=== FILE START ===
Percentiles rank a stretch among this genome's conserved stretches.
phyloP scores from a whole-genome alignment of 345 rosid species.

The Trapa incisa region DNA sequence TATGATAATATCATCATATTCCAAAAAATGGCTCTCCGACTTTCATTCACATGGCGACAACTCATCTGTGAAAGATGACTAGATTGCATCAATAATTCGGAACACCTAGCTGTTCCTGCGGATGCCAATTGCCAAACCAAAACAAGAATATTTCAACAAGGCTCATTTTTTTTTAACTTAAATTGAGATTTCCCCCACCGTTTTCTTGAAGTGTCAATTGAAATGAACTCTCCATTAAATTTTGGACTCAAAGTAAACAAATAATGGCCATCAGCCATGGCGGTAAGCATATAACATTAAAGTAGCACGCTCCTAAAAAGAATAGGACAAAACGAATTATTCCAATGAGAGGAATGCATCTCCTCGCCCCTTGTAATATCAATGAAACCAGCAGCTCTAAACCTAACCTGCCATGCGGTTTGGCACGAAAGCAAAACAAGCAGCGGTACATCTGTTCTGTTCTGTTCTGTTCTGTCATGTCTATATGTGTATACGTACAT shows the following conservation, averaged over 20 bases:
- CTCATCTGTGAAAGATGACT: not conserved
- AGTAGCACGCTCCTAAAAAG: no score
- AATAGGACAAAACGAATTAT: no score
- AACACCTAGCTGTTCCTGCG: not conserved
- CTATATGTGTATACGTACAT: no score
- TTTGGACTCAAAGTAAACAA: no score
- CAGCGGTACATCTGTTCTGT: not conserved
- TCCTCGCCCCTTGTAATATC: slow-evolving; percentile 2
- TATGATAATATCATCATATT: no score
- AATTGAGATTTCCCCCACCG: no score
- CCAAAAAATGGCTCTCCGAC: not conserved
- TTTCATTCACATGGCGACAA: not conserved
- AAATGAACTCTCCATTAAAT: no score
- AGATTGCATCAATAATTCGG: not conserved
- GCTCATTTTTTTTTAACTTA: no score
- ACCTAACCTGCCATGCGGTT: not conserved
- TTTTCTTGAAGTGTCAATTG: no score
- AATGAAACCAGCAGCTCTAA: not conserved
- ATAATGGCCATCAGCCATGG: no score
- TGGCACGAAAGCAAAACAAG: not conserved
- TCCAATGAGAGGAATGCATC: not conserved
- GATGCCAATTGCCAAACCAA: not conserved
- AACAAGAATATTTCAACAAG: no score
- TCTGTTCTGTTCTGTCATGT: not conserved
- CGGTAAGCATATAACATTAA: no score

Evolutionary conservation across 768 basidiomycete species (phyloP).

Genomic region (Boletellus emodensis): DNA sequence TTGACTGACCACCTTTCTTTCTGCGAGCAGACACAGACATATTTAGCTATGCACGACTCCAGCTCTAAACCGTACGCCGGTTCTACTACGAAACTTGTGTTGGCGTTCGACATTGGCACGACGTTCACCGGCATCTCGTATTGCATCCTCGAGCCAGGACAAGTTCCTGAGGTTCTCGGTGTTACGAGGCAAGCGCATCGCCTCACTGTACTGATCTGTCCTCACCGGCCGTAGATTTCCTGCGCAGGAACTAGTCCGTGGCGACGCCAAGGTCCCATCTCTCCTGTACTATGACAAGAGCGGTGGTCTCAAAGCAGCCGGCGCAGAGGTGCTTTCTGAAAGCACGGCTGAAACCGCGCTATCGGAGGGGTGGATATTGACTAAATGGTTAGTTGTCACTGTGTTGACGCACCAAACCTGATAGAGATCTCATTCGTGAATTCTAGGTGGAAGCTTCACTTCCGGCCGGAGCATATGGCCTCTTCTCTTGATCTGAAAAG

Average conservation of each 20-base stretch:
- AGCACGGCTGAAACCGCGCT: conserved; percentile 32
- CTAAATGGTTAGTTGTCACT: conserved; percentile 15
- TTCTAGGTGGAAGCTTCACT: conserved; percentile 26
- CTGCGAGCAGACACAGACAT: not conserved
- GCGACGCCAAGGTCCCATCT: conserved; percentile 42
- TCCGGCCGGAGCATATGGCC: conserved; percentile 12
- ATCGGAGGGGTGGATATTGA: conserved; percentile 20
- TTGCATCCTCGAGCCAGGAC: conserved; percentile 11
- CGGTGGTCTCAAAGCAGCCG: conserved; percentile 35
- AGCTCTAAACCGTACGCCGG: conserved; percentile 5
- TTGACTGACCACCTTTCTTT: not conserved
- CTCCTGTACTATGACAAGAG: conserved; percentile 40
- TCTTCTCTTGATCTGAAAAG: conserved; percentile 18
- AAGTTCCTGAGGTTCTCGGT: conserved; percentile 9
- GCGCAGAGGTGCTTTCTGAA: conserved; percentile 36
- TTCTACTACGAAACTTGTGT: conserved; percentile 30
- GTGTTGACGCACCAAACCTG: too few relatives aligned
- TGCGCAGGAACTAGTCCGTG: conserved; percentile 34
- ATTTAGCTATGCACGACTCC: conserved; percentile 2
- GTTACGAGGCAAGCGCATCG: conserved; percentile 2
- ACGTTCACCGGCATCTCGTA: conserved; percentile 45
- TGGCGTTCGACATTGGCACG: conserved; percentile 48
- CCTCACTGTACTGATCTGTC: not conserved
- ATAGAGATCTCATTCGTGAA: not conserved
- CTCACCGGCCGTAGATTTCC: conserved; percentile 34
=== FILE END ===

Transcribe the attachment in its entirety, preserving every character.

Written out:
Percentiles rank a stretch among this genome's conserved stretches.
phyloP scores from a whole-genome alignment of 345 rosid species.

The Trapa incisa region DNA sequence TATGATAATATCATCATATTCCAAAAAATGGCTCTCCGACTTTCATTCACATGGCGACAACTCATCTGTGAAAGATGACTAGATTGCATCAATAATTCGGAACACCTAGCTGTTCCTGCGGATGCCAATTGCCAAACCAAAACAAGAATATTTCAACAAGGCTCATTTTTTTTTAACTTAAATTGAGATTTCCCCCACCGTTTTCTTGAAGTGTCAATTGAAATGAACTCTCCATTAAATTTTGGACTCAAAGTAAACAAATAATGGCCATCAGCCATGGCGGTAAGCATATAACATTAAAGTAGCACGCTCCTAAAAAGAATAGGACAAAACGAATTATTCCAATGAGAGGAATGCATCTCCTCGCCCCTTGTAATATCAATGAAACCAGCAGCTCTAAACCTAACCTGCCATGCGGTTTGGCACGAAAGCAAAACAAGCAGCGGTACATCTGTTCTGTTCTGTTCTGTTCTGTCATGTCTATATGTGTATACGTACAT shows the following conservation, averaged over 20 bases:
- CTCATCTGTGAAAGATGACT: not conserved
- AGTAGCACGCTCCTAAAAAG: no score
- AATAGGACAAAACGAATTAT: no score
- AACACCTAGCTGTTCCTGCG: not conserved
- CTATATGTGTATACGTACAT: no score
- TTTGGACTCAAAGTAAACAA: no score
- CAGCGGTACATCTGTTCTGT: not conserved
- TCCTCGCCCCTTGTAATATC: slow-evolving; percentile 2
- TATGATAATATCATCATATT: no score
- AATTGAGATTTCCCCCACCG: no score
- CCAAAAAATGGCTCTCCGAC: not conserved
- TTTCATTCACATGGCGACAA: not conserved
- AAATGAACTCTCCATTAAAT: no score
- AGATTGCATCAATAATTCGG: not conserved
- GCTCATTTTTTTTTAACTTA: no score
- ACCTAACCTGCCATGCGGTT: not conserved
- TTTTCTTGAAGTGTCAATTG: no score
- AATGAAACCAGCAGCTCTAA: not conserved
- ATAATGGCCATCAGCCATGG: no score
- TGGCACGAAAGCAAAACAAG: not conserved
- TCCAATGAGAGGAATGCATC: not conserved
- GATGCCAATTGCCAAACCAA: not conserved
- AACAAGAATATTTCAACAAG: no score
- TCTGTTCTGTTCTGTCATGT: not conserved
- CGGTAAGCATATAACATTAA: no score

Evolutionary conservation across 768 basidiomycete species (phyloP).

Genomic region (Boletellus emodensis): DNA sequence TTGACTGACCACCTTTCTTTCTGCGAGCAGACACAGACATATTTAGCTATGCACGACTCCAGCTCTAAACCGTACGCCGGTTCTACTACGAAACTTGTGTTGGCGTTCGACATTGGCACGACGTTCACCGGCATCTCGTATTGCATCCTCGAGCCAGGACAAGTTCCTGAGGTTCTCGGTGTTACGAGGCAAGCGCATCGCCTCACTGTACTGATCTGTCCTCACCGGCCGTAGATTTCCTGCGCAGGAACTAGTCCGTGGCGACGCCAAGGTCCCATCTCTCCTGTACTATGACAAGAGCGGTGGTCTCAAAGCAGCCGGCGCAGAGGTGCTTTCTGAAAGCACGGCTGAAACCGCGCTATCGGAGGGGTGGATATTGACTAAATGGTTAGTTGTCACTGTGTTGACGCACCAAACCTGATAGAGATCTCATTCGTGAATTCTAGGTGGAAGCTTCACTTCCGGCCGGAGCATATGGCCTCTTCTCTTGATCTGAAAAG

Average conservation of each 20-base stretch:
- AGCACGGCTGAAACCGCGCT: conserved; percentile 32
- CTAAATGGTTAGTTGTCACT: conserved; percentile 15
- TTCTAGGTGGAAGCTTCACT: conserved; percentile 26
- CTGCGAGCAGACACAGACAT: not conserved
- GCGACGCCAAGGTCCCATCT: conserved; percentile 42
- TCCGGCCGGAGCATATGGCC: conserved; percentile 12
- ATCGGAGGGGTGGATATTGA: conserved; percentile 20
- TTGCATCCTCGAGCCAGGAC: conserved; percentile 11
- CGGTGGTCTCAAAGCAGCCG: conserved; percentile 35
- AGCTCTAAACCGTACGCCGG: conserved; percentile 5
- TTGACTGACCACCTTTCTTT: not conserved
- CTCCTGTACTATGACAAGAG: conserved; percentile 40
- TCTTCTCTTGATCTGAAAAG: conserved; percentile 18
- AAGTTCCTGAGGTTCTCGGT: conserved; percentile 9
- GCGCAGAGGTGCTTTCTGAA: conserved; percentile 36
- TTCTACTACGAAACTTGTGT: conserved; percentile 30
- GTGTTGACGCACCAAACCTG: too few relatives aligned
- TGCGCAGGAACTAGTCCGTG: conserved; percentile 34
- ATTTAGCTATGCACGACTCC: conserved; percentile 2
- GTTACGAGGCAAGCGCATCG: conserved; percentile 2
- ACGTTCACCGGCATCTCGTA: conserved; percentile 45
- TGGCGTTCGACATTGGCACG: conserved; percentile 48
- CCTCACTGTACTGATCTGTC: not conserved
- ATAGAGATCTCATTCGTGAA: not conserved
- CTCACCGGCCGTAGATTTCC: conserved; percentile 34